The College Board is keeping track of requirements for the SAT essay at schools around the country. See those requirements here.

Some schools are ditching the SAT and ACT requirements altogether because they worry that the tests are a barrier for some disadvantaged students. The latest, this week, is George Washington University in the nation’s capital.

Read more:

GWU drops requirement for ACT and SAT in admissions.

Bombed the ACT or SAT? These schools are “test-optional.”

Many college applicants send in test scores even when it’s optional.

Yale’s in favor; Brown is opposed.

The Ivy League is in a dead split on requiring the SAT’s optional essay, leaving the country’s top students little option but to take that part of the test.

Harvard, Princeton and Dartmouth are lining up with Yale in telling applicants to submit results from the essay portion of the revamped SAT entrance exam, according to a Bloomberg poll of the schools. Columbia, Cornell and the University of Pennsylvania, along with Brown, are taking the opposite position.

Breaking the tie is Stanford -- too far West to be an Ivy member. The country’s most-selective school weighed in in favor of the “optional” writing exercise.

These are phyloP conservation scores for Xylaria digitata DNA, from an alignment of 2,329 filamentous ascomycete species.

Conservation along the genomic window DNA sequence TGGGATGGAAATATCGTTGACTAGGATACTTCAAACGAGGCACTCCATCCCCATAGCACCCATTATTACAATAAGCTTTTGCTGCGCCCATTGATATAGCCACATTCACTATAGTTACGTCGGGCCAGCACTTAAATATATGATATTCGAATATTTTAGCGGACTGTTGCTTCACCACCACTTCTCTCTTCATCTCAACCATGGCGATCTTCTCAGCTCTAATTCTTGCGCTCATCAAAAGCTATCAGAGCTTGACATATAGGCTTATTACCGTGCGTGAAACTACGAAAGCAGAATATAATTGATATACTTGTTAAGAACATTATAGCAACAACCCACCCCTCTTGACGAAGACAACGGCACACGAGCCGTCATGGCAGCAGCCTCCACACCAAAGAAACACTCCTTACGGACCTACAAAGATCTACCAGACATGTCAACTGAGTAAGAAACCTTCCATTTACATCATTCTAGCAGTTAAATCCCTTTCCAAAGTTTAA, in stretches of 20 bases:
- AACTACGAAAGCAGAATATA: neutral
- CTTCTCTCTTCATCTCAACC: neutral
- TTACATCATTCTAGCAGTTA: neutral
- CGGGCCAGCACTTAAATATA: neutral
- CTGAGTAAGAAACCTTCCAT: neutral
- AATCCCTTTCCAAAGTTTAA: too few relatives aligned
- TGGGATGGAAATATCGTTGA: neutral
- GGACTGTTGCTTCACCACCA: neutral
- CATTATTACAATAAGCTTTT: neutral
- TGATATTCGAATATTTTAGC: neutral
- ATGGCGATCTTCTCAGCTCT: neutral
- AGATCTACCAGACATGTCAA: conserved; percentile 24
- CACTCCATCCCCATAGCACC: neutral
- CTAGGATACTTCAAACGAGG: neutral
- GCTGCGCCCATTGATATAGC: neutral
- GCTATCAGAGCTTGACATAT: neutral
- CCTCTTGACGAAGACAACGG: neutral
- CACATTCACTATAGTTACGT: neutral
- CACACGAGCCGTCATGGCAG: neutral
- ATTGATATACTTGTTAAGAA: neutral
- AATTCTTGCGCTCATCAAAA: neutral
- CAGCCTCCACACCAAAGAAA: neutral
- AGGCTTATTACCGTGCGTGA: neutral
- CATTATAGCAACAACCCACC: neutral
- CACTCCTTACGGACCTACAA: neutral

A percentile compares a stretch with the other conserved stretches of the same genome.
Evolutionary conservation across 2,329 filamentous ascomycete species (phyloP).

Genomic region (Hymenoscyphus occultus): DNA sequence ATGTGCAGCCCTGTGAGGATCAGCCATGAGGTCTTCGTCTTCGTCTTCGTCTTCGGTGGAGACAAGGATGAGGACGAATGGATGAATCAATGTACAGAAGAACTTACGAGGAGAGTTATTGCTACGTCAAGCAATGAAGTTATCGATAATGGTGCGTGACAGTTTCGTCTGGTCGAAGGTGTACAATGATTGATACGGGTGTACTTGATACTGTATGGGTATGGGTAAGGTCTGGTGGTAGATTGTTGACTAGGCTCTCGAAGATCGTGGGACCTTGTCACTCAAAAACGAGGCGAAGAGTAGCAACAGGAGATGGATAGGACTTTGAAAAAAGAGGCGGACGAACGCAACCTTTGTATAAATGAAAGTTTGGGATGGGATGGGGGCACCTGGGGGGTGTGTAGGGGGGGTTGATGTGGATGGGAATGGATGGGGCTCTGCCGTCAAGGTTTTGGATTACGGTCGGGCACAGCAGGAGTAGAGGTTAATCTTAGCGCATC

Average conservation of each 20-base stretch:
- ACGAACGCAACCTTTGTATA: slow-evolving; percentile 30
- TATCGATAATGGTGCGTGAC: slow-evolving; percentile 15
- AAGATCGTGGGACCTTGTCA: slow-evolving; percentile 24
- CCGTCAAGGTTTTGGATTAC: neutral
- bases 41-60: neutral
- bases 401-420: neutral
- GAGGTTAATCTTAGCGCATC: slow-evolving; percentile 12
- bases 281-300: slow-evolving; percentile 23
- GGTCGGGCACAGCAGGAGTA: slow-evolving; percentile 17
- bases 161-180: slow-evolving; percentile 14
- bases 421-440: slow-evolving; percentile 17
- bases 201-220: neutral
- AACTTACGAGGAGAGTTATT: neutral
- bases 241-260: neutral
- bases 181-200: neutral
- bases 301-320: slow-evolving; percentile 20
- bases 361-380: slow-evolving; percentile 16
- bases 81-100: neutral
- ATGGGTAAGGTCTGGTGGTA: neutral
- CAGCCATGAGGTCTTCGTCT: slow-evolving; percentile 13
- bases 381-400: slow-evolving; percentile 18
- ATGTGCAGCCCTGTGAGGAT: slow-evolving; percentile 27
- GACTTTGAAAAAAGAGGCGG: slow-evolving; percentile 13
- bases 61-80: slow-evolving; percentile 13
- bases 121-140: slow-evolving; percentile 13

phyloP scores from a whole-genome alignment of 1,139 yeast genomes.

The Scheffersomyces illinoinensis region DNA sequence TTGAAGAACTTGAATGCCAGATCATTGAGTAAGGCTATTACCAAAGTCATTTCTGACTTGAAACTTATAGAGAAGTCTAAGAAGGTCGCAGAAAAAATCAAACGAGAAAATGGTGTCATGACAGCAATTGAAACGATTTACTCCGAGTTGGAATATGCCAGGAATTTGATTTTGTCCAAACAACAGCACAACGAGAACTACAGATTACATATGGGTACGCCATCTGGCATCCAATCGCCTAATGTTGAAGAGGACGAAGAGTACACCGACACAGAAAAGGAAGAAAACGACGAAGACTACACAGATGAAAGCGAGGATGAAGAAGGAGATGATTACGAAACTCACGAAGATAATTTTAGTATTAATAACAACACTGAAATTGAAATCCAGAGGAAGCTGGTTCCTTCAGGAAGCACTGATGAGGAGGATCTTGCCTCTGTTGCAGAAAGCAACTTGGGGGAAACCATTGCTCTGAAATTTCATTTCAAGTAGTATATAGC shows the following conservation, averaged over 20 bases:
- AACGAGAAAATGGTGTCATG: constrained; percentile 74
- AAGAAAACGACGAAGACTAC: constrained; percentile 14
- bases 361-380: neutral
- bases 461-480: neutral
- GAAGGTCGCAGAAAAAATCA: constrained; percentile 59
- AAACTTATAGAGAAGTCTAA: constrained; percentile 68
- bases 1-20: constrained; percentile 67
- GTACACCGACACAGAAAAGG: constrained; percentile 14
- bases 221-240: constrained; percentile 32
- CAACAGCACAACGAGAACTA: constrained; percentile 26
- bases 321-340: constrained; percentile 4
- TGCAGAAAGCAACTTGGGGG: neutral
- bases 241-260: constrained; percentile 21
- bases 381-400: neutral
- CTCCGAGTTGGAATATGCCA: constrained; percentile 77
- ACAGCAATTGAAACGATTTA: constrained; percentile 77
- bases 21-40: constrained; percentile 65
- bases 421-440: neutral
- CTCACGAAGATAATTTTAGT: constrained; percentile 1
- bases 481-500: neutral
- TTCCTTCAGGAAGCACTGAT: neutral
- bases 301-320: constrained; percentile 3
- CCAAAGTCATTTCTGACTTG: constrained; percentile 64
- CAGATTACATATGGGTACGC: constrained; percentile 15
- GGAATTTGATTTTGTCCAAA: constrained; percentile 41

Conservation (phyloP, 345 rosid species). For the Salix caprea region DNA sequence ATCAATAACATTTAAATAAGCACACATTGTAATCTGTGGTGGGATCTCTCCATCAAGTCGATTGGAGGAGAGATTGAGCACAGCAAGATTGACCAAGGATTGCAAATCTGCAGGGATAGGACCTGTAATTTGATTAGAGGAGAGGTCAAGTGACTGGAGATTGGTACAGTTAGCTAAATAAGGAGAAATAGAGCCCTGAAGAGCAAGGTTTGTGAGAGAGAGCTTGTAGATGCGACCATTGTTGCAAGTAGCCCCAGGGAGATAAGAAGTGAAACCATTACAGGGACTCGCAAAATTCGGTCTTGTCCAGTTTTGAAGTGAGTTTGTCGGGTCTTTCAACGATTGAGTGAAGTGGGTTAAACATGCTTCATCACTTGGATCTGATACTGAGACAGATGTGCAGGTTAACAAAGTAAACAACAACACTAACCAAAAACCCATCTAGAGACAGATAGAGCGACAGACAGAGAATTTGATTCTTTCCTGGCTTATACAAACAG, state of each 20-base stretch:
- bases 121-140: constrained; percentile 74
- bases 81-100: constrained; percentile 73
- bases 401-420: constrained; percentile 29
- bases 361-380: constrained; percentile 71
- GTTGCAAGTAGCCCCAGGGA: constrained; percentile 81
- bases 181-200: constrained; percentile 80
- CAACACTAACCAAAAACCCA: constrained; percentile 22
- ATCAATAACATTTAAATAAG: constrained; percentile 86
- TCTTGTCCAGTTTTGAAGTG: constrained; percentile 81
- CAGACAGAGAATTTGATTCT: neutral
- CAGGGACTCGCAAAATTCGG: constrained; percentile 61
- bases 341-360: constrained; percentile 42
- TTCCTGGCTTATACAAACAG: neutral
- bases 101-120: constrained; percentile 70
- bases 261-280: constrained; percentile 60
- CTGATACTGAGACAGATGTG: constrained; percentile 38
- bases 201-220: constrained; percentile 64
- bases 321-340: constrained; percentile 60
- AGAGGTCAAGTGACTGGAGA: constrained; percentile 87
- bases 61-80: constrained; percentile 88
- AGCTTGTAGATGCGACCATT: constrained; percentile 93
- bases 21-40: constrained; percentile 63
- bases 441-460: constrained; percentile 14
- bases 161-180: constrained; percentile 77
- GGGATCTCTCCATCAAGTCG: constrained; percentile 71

Students currently write an essay on a topic provided, based on their own ideas and without need for accuracy, in 25 minutes. After March, when the new version of the exam is introduced, students will need to show they understand a text by writing an analysis of it in 50 minutes. Those in the “Yes” camp say the new version would resemble the work students will do in school.

“Analytic writing is an important component of college-level work at Yale,” said Jeremiah Quinlan, dean of undergraduate admissions at the school in New Haven, Connecticut. “Hopefully we can use this in our process.”

Writing Ability

The SAT essay has attracted scorn since its introduction a decade ago. The National Council of Teachers of English panned the test then, saying it would “add little or nothing to what can usefully be determined about a student’s writing ability.”